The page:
An act of kindess publicising the plight of some of the world’s poorest children has led to popular TV actor Larry Lamb loosing his ability to hear in one ear.
The EastEnders and Gavin and Stacy star was in Senegal for a week with a charity but stopped taking his malaria pills on his return because he felt fine, despite being medically advised he should take them for a further eight days. Three days after his return he developed an unexplained fever thought to be malaria.
Larry was seriously ill for several weeks and at one point thought he was going to die. He had to be hospitalised and put on a drip. Halfway through his illness, he started to notice whining noises in his right ear and was referred to an ear, nose and throat specialist.
The specialist diagnosed an infection of the cochlear nerve in the inner ear, which affected his hearing so badly that he is now completely deaf in his right ear.
“Losing my hearing hs been a nightmare and a real shock to the system, a classic case of not appreciating what you have until it’s gone. I have gone from having good hearing in both ears to only having no hearing in one ear practically overnight, it has been very frustrating. To add to that I was getting a horribly staiffback and neck from constantly leaning to try to hear people. As an actor, hearing is so important, so rehearsing and filming was beginning toget very difficult indeed.”
Larry, father of DJ George Lamb, says he now appreciates how isolating it is for people with hearing loss.
“If I am sitting with two or three friends it is almost impossible for me to follow the conversation, ” he says.
Afte a few weeks Larry sought the help of hearing aid audiocologist Mark Edgar, at Specsavers in Edgware Road, London. Mark confirmed that the malaria Larry had contracted had damaged a large number of hair cells in his inner ear – these are the ones that send electrical signals to the cochlear nerve. The result is similar to age-related hearing loss but much more sudden and profound and means Larry can’t hear higher frequencies, especially women and children’s voices, and most consonants.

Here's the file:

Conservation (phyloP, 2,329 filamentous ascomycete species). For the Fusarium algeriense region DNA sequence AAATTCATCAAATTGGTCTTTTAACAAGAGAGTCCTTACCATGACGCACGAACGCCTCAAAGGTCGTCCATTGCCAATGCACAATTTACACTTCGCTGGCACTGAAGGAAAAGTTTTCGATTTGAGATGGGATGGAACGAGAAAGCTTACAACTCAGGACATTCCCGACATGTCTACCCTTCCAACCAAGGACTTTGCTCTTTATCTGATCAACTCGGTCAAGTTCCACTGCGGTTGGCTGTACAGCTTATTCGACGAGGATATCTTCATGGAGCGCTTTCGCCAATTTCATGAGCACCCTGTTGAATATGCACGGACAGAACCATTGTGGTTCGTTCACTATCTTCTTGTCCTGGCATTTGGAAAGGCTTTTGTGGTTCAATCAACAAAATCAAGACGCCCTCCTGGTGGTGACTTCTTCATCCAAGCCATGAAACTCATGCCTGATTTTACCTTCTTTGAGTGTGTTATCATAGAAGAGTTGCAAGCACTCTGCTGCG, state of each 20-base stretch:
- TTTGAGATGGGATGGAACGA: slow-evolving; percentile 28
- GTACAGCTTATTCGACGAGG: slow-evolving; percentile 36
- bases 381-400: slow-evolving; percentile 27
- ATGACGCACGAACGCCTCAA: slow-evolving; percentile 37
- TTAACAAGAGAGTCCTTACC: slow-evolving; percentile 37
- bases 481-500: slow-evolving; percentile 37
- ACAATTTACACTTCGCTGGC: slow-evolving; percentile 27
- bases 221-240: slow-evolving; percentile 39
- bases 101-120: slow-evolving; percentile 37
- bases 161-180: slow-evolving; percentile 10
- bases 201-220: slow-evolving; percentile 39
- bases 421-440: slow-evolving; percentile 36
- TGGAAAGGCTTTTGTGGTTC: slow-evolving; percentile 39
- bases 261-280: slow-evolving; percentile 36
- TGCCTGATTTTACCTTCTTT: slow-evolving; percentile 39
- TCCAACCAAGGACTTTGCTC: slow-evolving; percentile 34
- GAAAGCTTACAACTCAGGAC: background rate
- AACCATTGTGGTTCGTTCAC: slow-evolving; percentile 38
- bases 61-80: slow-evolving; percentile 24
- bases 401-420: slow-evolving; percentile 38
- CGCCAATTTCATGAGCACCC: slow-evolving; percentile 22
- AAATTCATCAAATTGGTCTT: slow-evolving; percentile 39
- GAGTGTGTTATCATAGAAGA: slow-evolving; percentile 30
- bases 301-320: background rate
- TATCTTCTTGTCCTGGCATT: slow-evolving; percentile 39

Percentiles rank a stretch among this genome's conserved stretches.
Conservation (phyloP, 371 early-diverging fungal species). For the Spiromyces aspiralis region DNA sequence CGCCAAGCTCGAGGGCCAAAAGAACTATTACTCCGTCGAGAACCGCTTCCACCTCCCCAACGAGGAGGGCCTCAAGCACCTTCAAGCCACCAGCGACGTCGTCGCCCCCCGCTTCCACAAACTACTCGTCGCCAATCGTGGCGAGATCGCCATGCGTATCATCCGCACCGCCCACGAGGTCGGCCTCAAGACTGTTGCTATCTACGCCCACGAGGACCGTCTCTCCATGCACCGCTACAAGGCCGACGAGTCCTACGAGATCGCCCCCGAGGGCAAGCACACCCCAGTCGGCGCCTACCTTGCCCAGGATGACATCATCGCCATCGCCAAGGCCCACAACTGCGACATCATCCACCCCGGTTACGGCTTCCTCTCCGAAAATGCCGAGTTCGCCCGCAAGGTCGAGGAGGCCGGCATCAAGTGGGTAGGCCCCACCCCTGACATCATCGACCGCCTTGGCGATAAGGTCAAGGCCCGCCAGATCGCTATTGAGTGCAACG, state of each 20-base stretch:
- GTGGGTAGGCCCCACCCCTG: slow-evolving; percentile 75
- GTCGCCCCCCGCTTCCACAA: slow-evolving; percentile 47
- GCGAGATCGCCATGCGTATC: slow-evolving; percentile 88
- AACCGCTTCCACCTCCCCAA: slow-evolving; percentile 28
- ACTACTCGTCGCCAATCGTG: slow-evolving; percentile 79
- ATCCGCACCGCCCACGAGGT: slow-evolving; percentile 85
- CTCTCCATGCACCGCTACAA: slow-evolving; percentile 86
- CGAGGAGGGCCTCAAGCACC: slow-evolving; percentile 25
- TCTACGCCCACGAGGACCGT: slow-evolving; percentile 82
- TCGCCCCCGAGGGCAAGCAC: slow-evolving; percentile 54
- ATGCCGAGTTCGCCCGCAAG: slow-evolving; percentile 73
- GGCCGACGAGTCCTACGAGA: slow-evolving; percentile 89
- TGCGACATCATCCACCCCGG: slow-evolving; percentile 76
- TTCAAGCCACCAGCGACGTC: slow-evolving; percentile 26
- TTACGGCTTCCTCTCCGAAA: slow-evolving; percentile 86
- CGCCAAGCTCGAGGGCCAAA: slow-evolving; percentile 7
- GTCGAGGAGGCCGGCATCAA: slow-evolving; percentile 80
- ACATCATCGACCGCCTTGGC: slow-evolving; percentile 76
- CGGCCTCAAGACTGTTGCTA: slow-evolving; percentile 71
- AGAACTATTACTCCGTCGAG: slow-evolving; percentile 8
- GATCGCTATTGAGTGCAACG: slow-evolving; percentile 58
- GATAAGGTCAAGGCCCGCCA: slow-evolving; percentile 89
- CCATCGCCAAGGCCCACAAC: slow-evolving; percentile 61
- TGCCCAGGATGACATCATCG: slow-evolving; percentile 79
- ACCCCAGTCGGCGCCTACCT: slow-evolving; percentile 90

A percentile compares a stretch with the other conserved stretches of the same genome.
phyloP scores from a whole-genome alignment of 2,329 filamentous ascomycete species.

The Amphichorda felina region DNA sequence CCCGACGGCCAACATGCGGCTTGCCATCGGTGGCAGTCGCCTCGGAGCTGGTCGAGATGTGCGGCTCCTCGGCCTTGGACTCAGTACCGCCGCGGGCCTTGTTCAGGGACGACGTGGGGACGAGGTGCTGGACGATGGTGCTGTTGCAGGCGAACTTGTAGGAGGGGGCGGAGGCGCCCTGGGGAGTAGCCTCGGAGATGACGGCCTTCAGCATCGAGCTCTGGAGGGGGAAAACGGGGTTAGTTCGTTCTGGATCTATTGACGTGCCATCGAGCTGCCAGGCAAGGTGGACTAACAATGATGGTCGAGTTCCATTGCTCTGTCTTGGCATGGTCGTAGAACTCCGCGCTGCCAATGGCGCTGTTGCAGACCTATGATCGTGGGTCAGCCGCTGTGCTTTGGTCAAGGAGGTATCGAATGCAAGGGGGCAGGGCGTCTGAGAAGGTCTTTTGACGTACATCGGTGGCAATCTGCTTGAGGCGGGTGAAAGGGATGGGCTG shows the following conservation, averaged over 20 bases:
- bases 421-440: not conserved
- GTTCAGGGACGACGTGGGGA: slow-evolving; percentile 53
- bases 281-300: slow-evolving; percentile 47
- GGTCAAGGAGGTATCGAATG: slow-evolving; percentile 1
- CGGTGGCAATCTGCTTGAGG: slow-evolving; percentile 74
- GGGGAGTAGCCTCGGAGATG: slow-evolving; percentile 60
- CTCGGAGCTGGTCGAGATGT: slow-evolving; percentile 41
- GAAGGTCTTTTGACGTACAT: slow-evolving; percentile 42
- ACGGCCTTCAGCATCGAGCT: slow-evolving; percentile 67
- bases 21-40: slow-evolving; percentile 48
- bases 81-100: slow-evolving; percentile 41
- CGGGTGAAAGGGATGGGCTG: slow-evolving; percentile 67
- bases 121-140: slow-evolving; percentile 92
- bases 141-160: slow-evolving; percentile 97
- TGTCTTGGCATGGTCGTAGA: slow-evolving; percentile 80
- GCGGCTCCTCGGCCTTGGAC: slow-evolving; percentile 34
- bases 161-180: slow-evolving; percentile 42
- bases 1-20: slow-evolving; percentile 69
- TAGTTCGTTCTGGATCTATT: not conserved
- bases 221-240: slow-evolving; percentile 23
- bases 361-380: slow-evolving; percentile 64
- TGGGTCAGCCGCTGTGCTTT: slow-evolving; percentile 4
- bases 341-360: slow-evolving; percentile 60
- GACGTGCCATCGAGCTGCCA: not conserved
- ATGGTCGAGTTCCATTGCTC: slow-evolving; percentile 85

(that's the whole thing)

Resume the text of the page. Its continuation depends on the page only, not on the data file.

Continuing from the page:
Everyone’s hearing will deteriorate at some stage – with age the hair cells in the inner ear lose their efficiency, affecting what we hear. Larry had started to lose his hearing before his trip to Senegal but unfortunately contracting malaria led to an acceleration of this natural process.
This type of sudden loss is quite unsual and the infection that Larry contrcted damaged his hearing so much that he has been left with permenant damage and complete loss of hearing in his right ear. Unfortunately, the ears work together and unless both are working perfectly it can be difficult to hear over background noise as one ear works to drown out the background while the other works to pick up the sound you want to hear.
Larry’s sense of localisation – where a sound is coming from – is also impaired, making crossing the road potentially dangerous, explains Mark Edgar of Specsavers.
Colin has since fitted Larry with a state-of-the-art CROS System hearing aid. This is very discreet, the size of a jelly bean, and sends the sounds he should be hearing in his right ear via “Bluetooth” technology to a device worn in his left ear.
“This haring aid has made a huge difference to my life and its an enormous relief to be able to hear again. I can’t belive how discreet it is, so much so that people around me don’t realise I’m wearing a hearing aid and I even forget its there.
“I am so grateful to Specsavers for giving me back my hearing and I would certainly advise everyone to have regular hearing tests, after all, they are free so what’s stopping you?”